Schlapp: Trump Voters Were ‘Spoiling for a Fight’ with Media 'After Eight Years of Obama'

This week journalists and networks have been in a tizzy after Trump railed against them during rallies in Arizona this week. From openly wondering if he’s a sociopath to worrying his supporters would endanger their lives, journalists have been more concerned with expressing their own paranoia then reporting on the news. But conservative Matt Schlapp tried to break through all the hoopla during Wednesday’s PBS Newshour, explaining to host Judy Woodruff that fighting back at the media is exactly what his voters wanted.

Woodruff started off her conversation with Schlapp (American Conservative Union) and liberal guest Karine Jean-Pierre (MoveOn.org) by asking Schlapp what his reaction to Trump’s polarizing speech in Phoenix was.

Schlapp answered that politics has been divisive since before Trump was in office but each camp has become more entrenched in its ways, and Trump was elected because his supporters wanted a political fight, not peace, with the other side:

“The nation is very divided. The left has never been more left and the right has never been more right, and this president really wasn’t elected, at least his core supporters didn’t elect him because they wanted to bring peace and unity to the country,” he began.

“They were spoiling for a fight because after eight years of Obama, and what they felt being cut out of the system, they wanted to see some advances on some issues they care about. Donald Trump is actually the type of president that his voters asked him to be,” Schlapp explained.

Liberal guest Karine Jean-Pierre called this notion “scary” because Trump was supposed to be president “for all.”

“He’s being more-and-more divider-in-chief,” she stated.

PBS then played a clip from the rally where Trump accused the media of trying to sow more division and strife with their reporting, including giving undue attention to hate groups. Woodruff then wondered if these accusations leveled at the media was “also” what his voters elected him to do.

“Absolutely,” Schlapp responded. “[C]onservatives have been fighting with the national media for a long time because they feel like they just don’t get a fair shake. If you look at the Harvard study that came out recently on news coverage, all the big networks and the big media outlets, it skewed way against Trump. It skewed way to the left. If you look at all the surveys of reporters and who they tend to vote for politically and their political leanings, it skews to the left,” he began.

Jean-Pierre had a completely different take, claiming that white supremacists were “pledging their allegiance” to Trump, not attacking the media:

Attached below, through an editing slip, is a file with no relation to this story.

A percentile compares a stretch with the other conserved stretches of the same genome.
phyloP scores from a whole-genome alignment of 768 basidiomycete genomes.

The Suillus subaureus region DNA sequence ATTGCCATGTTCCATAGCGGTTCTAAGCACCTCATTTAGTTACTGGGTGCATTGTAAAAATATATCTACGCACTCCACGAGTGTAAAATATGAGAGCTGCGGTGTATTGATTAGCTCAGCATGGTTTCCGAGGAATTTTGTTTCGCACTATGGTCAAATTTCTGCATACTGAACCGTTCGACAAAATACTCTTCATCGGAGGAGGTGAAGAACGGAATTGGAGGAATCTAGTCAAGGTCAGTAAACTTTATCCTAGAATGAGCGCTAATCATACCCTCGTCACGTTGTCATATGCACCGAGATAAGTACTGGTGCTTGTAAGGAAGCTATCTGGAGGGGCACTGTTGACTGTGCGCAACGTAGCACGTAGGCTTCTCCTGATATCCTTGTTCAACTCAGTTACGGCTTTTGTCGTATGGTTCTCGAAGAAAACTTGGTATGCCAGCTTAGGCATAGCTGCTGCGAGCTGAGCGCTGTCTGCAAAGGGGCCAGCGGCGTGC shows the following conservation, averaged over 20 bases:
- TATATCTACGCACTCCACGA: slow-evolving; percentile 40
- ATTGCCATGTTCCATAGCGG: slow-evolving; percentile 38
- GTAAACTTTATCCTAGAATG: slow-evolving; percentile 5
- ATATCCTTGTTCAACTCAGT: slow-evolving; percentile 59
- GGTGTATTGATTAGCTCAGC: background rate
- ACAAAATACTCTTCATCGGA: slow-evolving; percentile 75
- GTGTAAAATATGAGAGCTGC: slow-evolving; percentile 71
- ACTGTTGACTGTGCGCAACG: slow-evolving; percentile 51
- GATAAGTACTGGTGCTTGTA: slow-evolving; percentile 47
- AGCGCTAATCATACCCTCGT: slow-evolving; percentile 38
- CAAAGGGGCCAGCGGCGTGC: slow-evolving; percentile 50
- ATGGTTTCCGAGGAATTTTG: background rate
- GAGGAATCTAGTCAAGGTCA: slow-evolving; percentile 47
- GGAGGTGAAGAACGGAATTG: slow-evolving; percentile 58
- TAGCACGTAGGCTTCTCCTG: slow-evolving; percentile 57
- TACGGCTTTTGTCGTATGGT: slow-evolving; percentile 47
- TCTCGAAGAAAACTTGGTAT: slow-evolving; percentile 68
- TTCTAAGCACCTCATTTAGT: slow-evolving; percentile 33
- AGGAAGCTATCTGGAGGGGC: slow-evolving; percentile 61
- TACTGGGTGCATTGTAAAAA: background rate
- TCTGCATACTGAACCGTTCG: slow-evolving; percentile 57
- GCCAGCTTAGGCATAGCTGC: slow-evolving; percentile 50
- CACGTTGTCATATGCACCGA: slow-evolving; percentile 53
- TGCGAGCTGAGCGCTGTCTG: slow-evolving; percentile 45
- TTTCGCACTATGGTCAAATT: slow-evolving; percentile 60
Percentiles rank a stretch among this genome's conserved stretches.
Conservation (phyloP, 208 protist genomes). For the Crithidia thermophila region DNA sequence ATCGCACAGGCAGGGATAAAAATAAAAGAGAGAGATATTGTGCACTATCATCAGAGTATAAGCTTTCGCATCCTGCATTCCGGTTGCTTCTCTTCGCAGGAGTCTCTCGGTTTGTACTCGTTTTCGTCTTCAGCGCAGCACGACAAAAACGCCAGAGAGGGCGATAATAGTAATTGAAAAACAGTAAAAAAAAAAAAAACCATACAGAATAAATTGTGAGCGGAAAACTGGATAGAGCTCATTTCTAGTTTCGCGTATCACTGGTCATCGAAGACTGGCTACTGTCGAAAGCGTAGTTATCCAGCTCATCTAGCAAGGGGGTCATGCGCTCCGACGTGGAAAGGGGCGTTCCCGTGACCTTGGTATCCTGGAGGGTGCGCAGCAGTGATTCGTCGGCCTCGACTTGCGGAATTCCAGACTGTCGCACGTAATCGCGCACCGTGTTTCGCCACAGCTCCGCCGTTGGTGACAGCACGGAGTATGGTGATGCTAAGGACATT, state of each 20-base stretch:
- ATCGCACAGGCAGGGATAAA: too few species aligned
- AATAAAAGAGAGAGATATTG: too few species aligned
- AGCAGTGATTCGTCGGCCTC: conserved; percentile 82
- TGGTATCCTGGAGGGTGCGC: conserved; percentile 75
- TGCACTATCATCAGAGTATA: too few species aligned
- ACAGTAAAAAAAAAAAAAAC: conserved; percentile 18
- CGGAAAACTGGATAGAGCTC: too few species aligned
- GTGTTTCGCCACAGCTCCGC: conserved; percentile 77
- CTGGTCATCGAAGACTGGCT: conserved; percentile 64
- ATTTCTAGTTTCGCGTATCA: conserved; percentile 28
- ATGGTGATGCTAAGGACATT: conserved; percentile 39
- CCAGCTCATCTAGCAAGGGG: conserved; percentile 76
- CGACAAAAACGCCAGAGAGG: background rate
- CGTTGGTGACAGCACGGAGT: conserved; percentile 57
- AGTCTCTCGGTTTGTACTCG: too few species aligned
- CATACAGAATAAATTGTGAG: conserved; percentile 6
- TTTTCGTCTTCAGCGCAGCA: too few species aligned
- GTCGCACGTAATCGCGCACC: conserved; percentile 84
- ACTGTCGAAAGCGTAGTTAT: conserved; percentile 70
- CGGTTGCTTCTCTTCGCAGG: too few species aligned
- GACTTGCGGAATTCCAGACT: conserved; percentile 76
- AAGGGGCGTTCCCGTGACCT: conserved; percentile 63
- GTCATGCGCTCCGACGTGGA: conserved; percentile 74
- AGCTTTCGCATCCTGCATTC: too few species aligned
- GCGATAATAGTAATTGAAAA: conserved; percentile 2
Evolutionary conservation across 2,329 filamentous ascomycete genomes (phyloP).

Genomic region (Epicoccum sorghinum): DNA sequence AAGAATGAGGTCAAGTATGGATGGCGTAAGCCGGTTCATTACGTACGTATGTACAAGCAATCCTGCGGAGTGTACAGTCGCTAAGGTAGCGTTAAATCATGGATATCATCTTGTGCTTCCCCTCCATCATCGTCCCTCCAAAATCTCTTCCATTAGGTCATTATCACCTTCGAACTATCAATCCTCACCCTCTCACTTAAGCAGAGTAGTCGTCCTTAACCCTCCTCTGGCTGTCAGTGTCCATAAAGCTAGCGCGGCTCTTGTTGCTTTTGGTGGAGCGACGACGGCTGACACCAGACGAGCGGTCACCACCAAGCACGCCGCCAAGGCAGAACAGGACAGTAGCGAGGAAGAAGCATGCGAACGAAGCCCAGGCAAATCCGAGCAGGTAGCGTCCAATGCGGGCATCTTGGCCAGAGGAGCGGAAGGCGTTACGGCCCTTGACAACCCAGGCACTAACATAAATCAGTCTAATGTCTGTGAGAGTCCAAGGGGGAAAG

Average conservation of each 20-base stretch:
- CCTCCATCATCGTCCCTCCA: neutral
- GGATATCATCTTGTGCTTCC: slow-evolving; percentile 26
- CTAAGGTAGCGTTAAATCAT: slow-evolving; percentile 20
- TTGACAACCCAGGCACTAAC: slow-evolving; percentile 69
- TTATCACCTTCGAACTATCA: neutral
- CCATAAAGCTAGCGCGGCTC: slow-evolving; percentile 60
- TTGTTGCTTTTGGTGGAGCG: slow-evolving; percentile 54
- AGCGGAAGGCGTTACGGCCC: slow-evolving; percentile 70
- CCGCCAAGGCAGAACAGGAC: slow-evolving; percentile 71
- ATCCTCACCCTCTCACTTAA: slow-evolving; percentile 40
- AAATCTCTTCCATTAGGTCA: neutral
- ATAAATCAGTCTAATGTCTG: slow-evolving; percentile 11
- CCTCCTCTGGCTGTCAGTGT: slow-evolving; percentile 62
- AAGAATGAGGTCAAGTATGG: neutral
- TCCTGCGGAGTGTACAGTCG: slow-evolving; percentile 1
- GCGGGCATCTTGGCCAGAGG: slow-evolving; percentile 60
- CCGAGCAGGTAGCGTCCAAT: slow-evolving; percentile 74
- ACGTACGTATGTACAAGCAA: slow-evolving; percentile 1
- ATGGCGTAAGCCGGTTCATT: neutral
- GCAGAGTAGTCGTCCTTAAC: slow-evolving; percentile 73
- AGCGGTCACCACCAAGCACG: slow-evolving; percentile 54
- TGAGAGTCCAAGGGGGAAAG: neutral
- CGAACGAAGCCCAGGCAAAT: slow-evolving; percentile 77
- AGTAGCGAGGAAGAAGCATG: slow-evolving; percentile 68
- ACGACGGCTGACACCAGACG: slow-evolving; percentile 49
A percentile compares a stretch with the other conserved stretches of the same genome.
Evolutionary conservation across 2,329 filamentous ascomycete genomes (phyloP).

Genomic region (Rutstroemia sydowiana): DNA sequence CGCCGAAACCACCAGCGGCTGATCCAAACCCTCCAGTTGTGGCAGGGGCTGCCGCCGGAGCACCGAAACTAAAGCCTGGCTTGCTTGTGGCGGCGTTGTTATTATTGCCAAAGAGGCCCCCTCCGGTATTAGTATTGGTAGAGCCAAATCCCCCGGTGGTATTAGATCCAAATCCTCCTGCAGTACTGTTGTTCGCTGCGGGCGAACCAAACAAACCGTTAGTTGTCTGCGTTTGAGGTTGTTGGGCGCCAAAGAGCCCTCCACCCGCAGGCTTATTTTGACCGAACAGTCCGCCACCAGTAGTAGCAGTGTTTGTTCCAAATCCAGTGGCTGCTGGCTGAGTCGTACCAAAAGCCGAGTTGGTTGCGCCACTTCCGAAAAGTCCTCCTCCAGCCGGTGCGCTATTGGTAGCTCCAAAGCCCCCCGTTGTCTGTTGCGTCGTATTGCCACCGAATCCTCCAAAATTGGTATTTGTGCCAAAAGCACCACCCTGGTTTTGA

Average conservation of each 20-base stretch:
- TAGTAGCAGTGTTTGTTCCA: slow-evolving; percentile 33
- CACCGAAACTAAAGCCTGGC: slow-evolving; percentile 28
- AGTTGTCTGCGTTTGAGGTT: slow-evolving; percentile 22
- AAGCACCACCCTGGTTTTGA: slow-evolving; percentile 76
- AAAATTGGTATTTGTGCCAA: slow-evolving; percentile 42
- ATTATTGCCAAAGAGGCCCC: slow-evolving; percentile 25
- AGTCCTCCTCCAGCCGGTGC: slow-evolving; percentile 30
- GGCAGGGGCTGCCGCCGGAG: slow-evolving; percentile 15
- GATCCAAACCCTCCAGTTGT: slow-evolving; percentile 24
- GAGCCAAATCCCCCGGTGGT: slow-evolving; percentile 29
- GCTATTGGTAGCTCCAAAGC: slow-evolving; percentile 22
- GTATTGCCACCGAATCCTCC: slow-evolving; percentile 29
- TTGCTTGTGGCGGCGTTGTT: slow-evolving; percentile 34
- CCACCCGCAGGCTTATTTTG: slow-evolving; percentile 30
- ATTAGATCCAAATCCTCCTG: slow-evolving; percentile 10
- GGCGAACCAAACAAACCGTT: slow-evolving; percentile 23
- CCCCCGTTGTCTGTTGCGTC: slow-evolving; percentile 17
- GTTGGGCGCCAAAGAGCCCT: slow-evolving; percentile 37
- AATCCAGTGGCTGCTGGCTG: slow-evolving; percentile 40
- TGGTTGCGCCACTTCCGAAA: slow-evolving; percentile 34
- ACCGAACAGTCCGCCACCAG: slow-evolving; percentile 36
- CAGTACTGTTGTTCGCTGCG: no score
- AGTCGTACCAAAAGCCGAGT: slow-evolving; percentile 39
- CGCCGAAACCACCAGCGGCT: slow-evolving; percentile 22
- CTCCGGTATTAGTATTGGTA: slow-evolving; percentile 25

It doesn’t at all. And from what I can remember, the white supremacists that were marching in Charlottesville, they weren’t pledging their allegiance to The New York Times or CNN. They were pledging their allegiance to Donald Trump. Some of them were saluting to the Nazi flag in his name. And so, the fake news is coming from Donald Trump, or we are — we are essentially following everything that he is saying. So, we’re not making this up. These are his words. All we have to do is play back the tapes.

When that tactic didn’t break down Schlapp, Woodruff moved on to ask how Trump’s attacks against fellow Republicans, like John McCain, “helped” him.

Schlapp said it was fair for Trump to call out their lies, as McCain and Murkowski both “went around the country” telling Americans that they were committed to repeal and replace ObamaCare, but then voted against it after Trump became president.

Its worse than what the President said. There’s actually six Republican senators, who switched their vote on a copycat vote. In 2015, they voted to repeal ObamaCare, knowing Obama would veto it. This time, they didn’t vote that way because they knew it would become law. Why did they go around this country for 7.5 years saying they would vote to repeal it?

Woodruff didn’t take Schlapp’s answer seriously and turned to her liberal guest to get the answer she wanted. “But what I’m curious about, Karine, is how does this help the president to be going after members of his own party?” she asked again.

“It doesn’t at all,” she stated. “When Congress comes back in September Trump is going to be a very lonely person,” she added, before arguing that repeal/replace failed because Trumpcare was more unpopular than ObamaCare.

Schlapp pushed back against the narrative, again centering the discussion on the reason why Trump was going after the media, and disloyal Republicans.

 

 

“This is a fight my party has to have. If we won’t push aggressively for our agenda, our supporters start to wonder, why they put Republicans in at all,” he argued.

Woodruff then asked if that “justified” Trump’s “shouting match” with Mitch McConnell. Schlapp explained fights in the White House were normal (both he and Jean-Pierre had worked under different administrations) but this administration just had an unusual amount of leaks. Again he reiterated:

We need to have this fight. We need to learn as a party that--- and I give you guys great credit in the Obama Administration credit, got the agenda through, even when you couldn’t get it through Congress--you got it in. Republicans are so much more timid, we’re so afraid we’re going to rankle people.

“It’s why we turned to Trump. We’re tired of that because it doesn’t end up in results. We want to see results. Maybe this won’t work but maybe it’s our only way to get things done,” he surmised, as the interview ended. 


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